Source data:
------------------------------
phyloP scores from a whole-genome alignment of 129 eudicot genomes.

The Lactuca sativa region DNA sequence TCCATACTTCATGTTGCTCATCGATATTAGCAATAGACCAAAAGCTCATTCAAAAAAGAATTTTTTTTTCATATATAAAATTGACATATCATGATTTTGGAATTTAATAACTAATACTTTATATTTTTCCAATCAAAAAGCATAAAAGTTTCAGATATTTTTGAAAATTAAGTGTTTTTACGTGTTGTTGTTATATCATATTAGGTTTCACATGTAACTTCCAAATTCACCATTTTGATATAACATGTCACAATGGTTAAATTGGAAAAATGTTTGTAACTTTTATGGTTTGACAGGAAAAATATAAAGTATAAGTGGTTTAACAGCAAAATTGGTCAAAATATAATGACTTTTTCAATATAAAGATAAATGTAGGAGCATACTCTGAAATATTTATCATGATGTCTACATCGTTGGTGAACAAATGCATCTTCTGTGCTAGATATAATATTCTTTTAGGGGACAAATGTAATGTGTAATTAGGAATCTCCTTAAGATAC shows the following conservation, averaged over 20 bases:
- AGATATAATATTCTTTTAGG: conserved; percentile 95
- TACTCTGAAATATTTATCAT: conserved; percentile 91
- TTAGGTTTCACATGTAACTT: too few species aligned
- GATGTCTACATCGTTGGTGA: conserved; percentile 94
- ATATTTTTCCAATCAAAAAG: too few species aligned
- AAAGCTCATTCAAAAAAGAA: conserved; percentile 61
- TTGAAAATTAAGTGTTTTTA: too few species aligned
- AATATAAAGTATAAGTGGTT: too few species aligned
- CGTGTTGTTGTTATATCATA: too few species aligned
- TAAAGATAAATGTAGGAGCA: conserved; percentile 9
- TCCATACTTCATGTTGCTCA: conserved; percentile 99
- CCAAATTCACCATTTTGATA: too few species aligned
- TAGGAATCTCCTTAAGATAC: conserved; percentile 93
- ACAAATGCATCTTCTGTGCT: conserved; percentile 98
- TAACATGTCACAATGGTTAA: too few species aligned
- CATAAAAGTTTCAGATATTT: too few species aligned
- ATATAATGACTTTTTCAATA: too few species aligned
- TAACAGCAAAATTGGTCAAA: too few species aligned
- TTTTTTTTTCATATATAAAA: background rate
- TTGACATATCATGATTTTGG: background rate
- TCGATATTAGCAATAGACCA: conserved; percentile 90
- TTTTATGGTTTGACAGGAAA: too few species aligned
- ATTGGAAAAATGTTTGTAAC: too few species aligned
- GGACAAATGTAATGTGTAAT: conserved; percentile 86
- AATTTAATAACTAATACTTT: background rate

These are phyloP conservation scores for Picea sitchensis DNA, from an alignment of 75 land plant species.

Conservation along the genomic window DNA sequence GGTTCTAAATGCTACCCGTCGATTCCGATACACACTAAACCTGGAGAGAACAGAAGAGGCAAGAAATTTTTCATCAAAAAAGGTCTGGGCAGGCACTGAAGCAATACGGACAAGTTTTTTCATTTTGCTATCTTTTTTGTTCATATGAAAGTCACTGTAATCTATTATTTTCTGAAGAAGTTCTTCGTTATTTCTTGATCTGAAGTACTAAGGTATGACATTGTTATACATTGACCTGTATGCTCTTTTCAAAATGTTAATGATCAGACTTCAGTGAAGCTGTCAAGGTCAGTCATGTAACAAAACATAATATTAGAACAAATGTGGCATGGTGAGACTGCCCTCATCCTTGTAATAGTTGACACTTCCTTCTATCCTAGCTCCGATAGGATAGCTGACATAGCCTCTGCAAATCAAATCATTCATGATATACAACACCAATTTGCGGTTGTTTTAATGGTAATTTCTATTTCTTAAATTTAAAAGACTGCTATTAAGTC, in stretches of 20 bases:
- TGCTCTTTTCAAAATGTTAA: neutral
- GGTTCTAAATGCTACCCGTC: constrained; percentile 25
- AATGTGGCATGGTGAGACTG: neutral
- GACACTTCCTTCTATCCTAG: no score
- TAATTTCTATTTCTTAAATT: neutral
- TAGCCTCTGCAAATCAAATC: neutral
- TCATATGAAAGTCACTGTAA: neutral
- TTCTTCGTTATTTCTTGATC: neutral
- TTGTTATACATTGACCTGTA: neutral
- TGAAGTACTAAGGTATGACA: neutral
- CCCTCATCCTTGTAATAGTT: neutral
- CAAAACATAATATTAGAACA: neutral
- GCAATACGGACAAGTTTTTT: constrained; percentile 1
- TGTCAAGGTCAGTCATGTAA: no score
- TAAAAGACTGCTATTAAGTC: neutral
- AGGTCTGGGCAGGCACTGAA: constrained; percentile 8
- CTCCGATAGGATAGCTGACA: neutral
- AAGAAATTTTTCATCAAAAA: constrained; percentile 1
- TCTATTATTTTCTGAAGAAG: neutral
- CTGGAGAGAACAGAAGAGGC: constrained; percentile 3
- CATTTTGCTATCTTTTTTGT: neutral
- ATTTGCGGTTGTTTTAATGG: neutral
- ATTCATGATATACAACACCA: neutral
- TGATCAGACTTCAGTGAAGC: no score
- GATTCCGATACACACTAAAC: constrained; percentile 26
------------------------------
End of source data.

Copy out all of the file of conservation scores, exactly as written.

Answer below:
phyloP scores from a whole-genome alignment of 129 eudicot genomes.

The Lactuca sativa region DNA sequence TCCATACTTCATGTTGCTCATCGATATTAGCAATAGACCAAAAGCTCATTCAAAAAAGAATTTTTTTTTCATATATAAAATTGACATATCATGATTTTGGAATTTAATAACTAATACTTTATATTTTTCCAATCAAAAAGCATAAAAGTTTCAGATATTTTTGAAAATTAAGTGTTTTTACGTGTTGTTGTTATATCATATTAGGTTTCACATGTAACTTCCAAATTCACCATTTTGATATAACATGTCACAATGGTTAAATTGGAAAAATGTTTGTAACTTTTATGGTTTGACAGGAAAAATATAAAGTATAAGTGGTTTAACAGCAAAATTGGTCAAAATATAATGACTTTTTCAATATAAAGATAAATGTAGGAGCATACTCTGAAATATTTATCATGATGTCTACATCGTTGGTGAACAAATGCATCTTCTGTGCTAGATATAATATTCTTTTAGGGGACAAATGTAATGTGTAATTAGGAATCTCCTTAAGATAC shows the following conservation, averaged over 20 bases:
- AGATATAATATTCTTTTAGG: conserved; percentile 95
- TACTCTGAAATATTTATCAT: conserved; percentile 91
- TTAGGTTTCACATGTAACTT: too few species aligned
- GATGTCTACATCGTTGGTGA: conserved; percentile 94
- ATATTTTTCCAATCAAAAAG: too few species aligned
- AAAGCTCATTCAAAAAAGAA: conserved; percentile 61
- TTGAAAATTAAGTGTTTTTA: too few species aligned
- AATATAAAGTATAAGTGGTT: too few species aligned
- CGTGTTGTTGTTATATCATA: too few species aligned
- TAAAGATAAATGTAGGAGCA: conserved; percentile 9
- TCCATACTTCATGTTGCTCA: conserved; percentile 99
- CCAAATTCACCATTTTGATA: too few species aligned
- TAGGAATCTCCTTAAGATAC: conserved; percentile 93
- ACAAATGCATCTTCTGTGCT: conserved; percentile 98
- TAACATGTCACAATGGTTAA: too few species aligned
- CATAAAAGTTTCAGATATTT: too few species aligned
- ATATAATGACTTTTTCAATA: too few species aligned
- TAACAGCAAAATTGGTCAAA: too few species aligned
- TTTTTTTTTCATATATAAAA: background rate
- TTGACATATCATGATTTTGG: background rate
- TCGATATTAGCAATAGACCA: conserved; percentile 90
- TTTTATGGTTTGACAGGAAA: too few species aligned
- ATTGGAAAAATGTTTGTAAC: too few species aligned
- GGACAAATGTAATGTGTAAT: conserved; percentile 86
- AATTTAATAACTAATACTTT: background rate

These are phyloP conservation scores for Picea sitchensis DNA, from an alignment of 75 land plant species.

Conservation along the genomic window DNA sequence GGTTCTAAATGCTACCCGTCGATTCCGATACACACTAAACCTGGAGAGAACAGAAGAGGCAAGAAATTTTTCATCAAAAAAGGTCTGGGCAGGCACTGAAGCAATACGGACAAGTTTTTTCATTTTGCTATCTTTTTTGTTCATATGAAAGTCACTGTAATCTATTATTTTCTGAAGAAGTTCTTCGTTATTTCTTGATCTGAAGTACTAAGGTATGACATTGTTATACATTGACCTGTATGCTCTTTTCAAAATGTTAATGATCAGACTTCAGTGAAGCTGTCAAGGTCAGTCATGTAACAAAACATAATATTAGAACAAATGTGGCATGGTGAGACTGCCCTCATCCTTGTAATAGTTGACACTTCCTTCTATCCTAGCTCCGATAGGATAGCTGACATAGCCTCTGCAAATCAAATCATTCATGATATACAACACCAATTTGCGGTTGTTTTAATGGTAATTTCTATTTCTTAAATTTAAAAGACTGCTATTAAGTC, in stretches of 20 bases:
- TGCTCTTTTCAAAATGTTAA: neutral
- GGTTCTAAATGCTACCCGTC: constrained; percentile 25
- AATGTGGCATGGTGAGACTG: neutral
- GACACTTCCTTCTATCCTAG: no score
- TAATTTCTATTTCTTAAATT: neutral
- TAGCCTCTGCAAATCAAATC: neutral
- TCATATGAAAGTCACTGTAA: neutral
- TTCTTCGTTATTTCTTGATC: neutral
- TTGTTATACATTGACCTGTA: neutral
- TGAAGTACTAAGGTATGACA: neutral
- CCCTCATCCTTGTAATAGTT: neutral
- CAAAACATAATATTAGAACA: neutral
- GCAATACGGACAAGTTTTTT: constrained; percentile 1
- TGTCAAGGTCAGTCATGTAA: no score
- TAAAAGACTGCTATTAAGTC: neutral
- AGGTCTGGGCAGGCACTGAA: constrained; percentile 8
- CTCCGATAGGATAGCTGACA: neutral
- AAGAAATTTTTCATCAAAAA: constrained; percentile 1
- TCTATTATTTTCTGAAGAAG: neutral
- CTGGAGAGAACAGAAGAGGC: constrained; percentile 3
- CATTTTGCTATCTTTTTTGT: neutral
- ATTTGCGGTTGTTTTAATGG: neutral
- ATTCATGATATACAACACCA: neutral
- TGATCAGACTTCAGTGAAGC: no score
- GATTCCGATACACACTAAAC: constrained; percentile 26